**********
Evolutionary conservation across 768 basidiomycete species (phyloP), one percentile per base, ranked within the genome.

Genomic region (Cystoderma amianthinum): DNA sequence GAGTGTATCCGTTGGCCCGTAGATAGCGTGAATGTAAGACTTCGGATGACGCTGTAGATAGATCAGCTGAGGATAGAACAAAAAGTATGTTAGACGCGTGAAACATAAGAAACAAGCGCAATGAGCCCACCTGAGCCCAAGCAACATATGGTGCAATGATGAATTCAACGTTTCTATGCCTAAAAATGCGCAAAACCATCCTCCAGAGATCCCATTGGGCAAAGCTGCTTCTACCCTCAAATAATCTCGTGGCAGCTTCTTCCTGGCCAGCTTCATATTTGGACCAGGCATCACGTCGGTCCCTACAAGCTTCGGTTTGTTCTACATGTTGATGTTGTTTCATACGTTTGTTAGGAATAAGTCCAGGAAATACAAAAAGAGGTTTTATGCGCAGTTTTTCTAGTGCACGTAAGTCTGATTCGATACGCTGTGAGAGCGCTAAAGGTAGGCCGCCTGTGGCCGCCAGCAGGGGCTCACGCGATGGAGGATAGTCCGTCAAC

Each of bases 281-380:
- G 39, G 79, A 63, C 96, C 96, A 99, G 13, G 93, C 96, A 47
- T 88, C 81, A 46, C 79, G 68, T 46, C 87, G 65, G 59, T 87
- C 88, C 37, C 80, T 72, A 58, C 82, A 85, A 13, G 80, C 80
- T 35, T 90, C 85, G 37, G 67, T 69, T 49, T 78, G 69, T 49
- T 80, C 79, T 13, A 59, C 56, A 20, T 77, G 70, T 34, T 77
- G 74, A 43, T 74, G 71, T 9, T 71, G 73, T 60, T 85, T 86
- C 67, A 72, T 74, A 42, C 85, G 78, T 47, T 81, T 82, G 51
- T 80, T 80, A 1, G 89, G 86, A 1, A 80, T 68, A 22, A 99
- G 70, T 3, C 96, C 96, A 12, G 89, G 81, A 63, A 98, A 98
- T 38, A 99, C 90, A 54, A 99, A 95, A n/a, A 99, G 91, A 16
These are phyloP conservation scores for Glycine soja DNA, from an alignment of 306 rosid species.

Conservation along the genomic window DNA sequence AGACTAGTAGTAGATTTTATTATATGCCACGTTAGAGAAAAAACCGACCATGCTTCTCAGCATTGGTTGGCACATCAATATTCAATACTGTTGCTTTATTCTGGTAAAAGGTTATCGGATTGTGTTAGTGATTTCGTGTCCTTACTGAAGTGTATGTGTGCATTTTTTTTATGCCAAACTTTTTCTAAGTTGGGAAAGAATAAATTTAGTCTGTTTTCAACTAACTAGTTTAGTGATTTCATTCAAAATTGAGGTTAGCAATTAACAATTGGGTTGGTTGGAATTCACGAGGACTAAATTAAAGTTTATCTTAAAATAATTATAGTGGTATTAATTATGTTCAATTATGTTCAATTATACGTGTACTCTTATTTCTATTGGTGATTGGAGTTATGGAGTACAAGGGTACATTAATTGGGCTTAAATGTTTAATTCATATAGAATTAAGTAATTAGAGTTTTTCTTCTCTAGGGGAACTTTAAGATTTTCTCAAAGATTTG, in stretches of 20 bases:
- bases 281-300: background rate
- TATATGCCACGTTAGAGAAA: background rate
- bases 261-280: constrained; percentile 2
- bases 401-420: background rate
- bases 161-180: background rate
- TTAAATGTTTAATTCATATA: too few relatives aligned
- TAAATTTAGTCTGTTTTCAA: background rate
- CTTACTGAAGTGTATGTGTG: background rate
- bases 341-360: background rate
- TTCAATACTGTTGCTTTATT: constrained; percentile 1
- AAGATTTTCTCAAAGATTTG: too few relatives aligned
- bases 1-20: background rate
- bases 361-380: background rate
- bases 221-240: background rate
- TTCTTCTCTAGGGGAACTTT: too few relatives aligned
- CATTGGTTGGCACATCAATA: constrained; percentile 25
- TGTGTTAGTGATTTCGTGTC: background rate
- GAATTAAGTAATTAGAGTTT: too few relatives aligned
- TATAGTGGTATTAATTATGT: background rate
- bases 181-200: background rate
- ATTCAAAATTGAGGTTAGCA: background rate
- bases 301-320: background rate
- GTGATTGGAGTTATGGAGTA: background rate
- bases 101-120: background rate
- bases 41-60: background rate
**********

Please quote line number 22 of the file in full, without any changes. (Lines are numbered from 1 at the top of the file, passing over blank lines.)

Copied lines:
- TAAATTTAGTCTGTTTTCAA: background rate